Christmas is a time for family, celebration, fun and festivities. Planning and getting together is all part of the annual excitement in preparing for the big day.
This can be challenging enough, but where families have separated, plans over the Christmas period can be even more difficult and emotional.
Christmas is a time for the children, and parents want what is best for them – however what do you do when the parents are in different homes? How do you each share time with the children to celebrate, without making them feel torn, or even guilty, about the situation? The key is communication.
It is essential where parents are separated to keep communicating in a civil and positive way. This not only helps to reach agreement, by listening to what each other are saying, but also gives a positive message to the children that can help them deal with a different routine than has happened before.
Where separated parents can successfully communicate, in a child focused and positive manner, children will feel re-assured and less likely to feel guilty for not being with the other parent. They are going to want to know each of their parents are going to be ok when they are with the other.
Children should not be dragged into adult issues, and thought should be given as to what they see and hear when arrangements are made. Involve them positively in the plans and encourage them to say what they would like, and it is important not to make them feel that they have to choose.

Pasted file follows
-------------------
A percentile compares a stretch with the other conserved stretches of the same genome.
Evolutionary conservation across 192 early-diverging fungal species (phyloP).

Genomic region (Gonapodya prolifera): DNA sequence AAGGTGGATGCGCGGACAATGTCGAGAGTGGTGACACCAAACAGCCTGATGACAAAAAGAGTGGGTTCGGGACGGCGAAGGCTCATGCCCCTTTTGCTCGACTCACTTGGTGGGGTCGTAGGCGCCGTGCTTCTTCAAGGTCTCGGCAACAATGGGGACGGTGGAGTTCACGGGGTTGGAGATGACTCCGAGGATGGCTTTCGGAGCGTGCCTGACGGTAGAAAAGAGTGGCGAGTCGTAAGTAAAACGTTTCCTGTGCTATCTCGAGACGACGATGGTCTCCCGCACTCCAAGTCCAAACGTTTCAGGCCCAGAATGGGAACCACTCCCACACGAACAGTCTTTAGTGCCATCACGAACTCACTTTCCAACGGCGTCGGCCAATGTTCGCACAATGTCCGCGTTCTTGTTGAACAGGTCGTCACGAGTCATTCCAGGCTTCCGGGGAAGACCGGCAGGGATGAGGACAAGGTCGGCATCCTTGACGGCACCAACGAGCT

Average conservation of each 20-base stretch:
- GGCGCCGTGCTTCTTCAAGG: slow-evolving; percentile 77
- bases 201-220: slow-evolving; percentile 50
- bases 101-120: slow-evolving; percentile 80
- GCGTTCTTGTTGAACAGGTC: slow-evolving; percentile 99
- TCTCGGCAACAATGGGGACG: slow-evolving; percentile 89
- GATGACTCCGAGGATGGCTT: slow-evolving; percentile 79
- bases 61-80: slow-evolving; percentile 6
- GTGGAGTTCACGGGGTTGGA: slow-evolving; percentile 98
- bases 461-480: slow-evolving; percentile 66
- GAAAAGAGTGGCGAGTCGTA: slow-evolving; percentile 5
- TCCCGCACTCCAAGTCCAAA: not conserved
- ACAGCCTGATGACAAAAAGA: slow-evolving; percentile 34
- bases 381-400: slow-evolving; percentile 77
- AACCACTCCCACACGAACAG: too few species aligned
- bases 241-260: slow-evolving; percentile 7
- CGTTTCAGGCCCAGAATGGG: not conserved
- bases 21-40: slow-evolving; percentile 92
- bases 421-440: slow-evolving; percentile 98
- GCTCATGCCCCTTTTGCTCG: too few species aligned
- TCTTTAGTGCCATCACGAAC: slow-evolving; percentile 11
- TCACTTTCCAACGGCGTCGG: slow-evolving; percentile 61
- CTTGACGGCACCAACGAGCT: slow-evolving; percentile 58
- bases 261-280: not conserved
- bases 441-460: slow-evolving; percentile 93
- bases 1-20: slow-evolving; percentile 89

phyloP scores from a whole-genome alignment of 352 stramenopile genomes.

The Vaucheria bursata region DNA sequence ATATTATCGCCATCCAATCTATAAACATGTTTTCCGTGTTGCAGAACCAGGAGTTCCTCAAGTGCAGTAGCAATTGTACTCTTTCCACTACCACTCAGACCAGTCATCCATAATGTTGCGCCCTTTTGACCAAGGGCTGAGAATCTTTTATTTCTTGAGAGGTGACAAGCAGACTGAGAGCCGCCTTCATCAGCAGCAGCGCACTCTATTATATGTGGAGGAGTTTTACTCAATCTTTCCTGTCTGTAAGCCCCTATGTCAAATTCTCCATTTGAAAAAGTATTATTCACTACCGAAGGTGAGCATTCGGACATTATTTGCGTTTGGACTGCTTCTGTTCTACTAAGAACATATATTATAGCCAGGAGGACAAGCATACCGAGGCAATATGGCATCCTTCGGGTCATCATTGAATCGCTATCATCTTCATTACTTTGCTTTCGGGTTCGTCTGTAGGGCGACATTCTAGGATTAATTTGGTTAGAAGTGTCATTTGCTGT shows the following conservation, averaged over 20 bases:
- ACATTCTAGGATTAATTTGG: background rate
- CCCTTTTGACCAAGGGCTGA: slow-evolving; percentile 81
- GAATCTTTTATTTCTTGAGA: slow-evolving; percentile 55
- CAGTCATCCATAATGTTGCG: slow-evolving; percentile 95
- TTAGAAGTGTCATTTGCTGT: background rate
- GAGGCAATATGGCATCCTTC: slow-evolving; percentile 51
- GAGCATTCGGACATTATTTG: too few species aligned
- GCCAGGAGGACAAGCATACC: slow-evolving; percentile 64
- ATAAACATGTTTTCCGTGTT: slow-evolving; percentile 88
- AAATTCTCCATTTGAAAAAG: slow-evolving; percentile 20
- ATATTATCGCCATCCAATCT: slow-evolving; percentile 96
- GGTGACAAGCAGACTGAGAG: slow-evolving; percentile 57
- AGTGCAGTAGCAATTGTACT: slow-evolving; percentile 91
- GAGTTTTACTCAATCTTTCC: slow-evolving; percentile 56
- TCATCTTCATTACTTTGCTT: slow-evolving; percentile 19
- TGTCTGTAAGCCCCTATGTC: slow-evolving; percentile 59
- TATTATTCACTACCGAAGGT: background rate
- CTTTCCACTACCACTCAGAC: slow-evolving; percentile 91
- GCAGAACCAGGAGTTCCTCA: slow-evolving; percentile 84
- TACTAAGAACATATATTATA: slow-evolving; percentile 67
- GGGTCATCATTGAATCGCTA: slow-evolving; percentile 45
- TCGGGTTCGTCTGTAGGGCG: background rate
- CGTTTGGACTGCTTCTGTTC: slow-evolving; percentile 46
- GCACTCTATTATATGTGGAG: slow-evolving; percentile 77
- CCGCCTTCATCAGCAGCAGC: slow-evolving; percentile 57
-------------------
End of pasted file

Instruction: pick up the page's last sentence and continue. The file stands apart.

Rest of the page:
It is advisable to try and agree arrangements in good time, being reasonable with each other and always putting the children’s best interests first, think about what they will feel happier with, and try and avoid unnecessary disruption which may be put pressure on them.
Focus on what is important for children at this time of year, they want to feel comfortable and safe in familiar surroundings, and for younger children they will want to ensure that Father Christmas will know where to deliver their presents!
Where parents live locally, it may be appropriate for the children to spend time with both on Christmas Day, waking up at one home opening their presents, having their lunch, then going to their other home for tea, no doubt more presents, fun and games. This type of arrangement can be alternated annually to ensure the children can spend time with each parent with little disruption, and look forward to their 2nd Christmas, whether this is the same day, or the next day.
Finally, remember that children look forward to the excitement of Christmas, the songs, fun, games and presents, and spending time with their families. Don’t lose focus on this, and make it work for them.
Wishing you all, a very merry Christmas.
Head of Family Law